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Old 09-14-2011, 05:11 PM   #6
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I've been brewing for the past 5 years, and probably have experienced every disappointment known. I moved to all grain about 3 years ago, which drastically improved the control I have over styles/types of beers I'm making.

The real breakthrough for me came not too long ago. After mediocre batches, I really looked at my process from start to finish.

The first thing, double checking my sanitation process, it's a pain in the @ss, but probably the most important aspect of brewing great beer.
The second part of the process, I finally invested in an o2 system to re-oxygenate the wort after boil. I can’t begin to describe how vigorous all my fermentations have been since. Short lag time on fermentation will always equal a better beer.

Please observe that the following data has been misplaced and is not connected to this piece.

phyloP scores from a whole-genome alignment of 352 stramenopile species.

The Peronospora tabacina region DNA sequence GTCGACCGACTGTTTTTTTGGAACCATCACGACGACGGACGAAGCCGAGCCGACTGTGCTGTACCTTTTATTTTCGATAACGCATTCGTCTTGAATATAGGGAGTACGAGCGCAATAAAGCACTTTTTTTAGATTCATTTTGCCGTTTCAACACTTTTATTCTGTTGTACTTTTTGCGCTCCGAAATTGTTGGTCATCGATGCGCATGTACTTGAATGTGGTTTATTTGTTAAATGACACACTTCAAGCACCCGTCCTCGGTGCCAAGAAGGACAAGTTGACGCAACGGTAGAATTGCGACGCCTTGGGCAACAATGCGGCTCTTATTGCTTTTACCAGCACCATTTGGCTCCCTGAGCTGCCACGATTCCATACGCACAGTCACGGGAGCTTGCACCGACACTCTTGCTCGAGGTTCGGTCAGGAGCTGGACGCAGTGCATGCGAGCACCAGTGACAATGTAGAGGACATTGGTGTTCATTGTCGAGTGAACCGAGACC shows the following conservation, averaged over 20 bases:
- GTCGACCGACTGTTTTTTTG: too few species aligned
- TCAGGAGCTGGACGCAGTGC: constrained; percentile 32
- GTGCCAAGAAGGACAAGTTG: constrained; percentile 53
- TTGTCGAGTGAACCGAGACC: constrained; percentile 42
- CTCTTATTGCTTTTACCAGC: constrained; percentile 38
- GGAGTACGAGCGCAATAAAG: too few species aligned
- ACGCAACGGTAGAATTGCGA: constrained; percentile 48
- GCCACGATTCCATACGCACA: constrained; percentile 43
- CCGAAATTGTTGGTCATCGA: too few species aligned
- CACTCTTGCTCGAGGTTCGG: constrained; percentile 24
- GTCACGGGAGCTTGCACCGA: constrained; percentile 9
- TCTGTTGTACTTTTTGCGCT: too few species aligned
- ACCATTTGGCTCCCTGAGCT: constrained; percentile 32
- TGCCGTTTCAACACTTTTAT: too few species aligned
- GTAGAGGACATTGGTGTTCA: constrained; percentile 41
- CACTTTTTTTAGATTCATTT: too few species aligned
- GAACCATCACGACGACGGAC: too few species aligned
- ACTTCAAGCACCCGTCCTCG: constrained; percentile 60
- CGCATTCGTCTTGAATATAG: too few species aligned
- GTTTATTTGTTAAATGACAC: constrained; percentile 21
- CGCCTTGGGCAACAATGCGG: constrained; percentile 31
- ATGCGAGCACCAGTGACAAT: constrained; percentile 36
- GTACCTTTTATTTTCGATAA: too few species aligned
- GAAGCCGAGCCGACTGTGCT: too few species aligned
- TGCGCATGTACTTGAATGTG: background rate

Third part, fermentation temp control. Aside from sanitation, this is what I believe is the most crucial part of brewing. If you have the ability to control the fermentation temps, you eliminate virtually every variable related to fermentation. I bought a 5cu Chest Freezer from Lowes, Ranco controller, and it’s been by far the best $200 I’ve invested in brewing.

Fourth, I originally subscribed to the 2 weeks in primary, 2 weeks secondary/conditioning rule. However, that was actually part of the problem. I now ferment all my batches for a minimum of 3 weeks in the primary; this gives the yeast time to do ‘its thing’, which is clean up! A lot of the tastes and flavors in my previous beers were related to not allowing the yeast enough time to really do their job.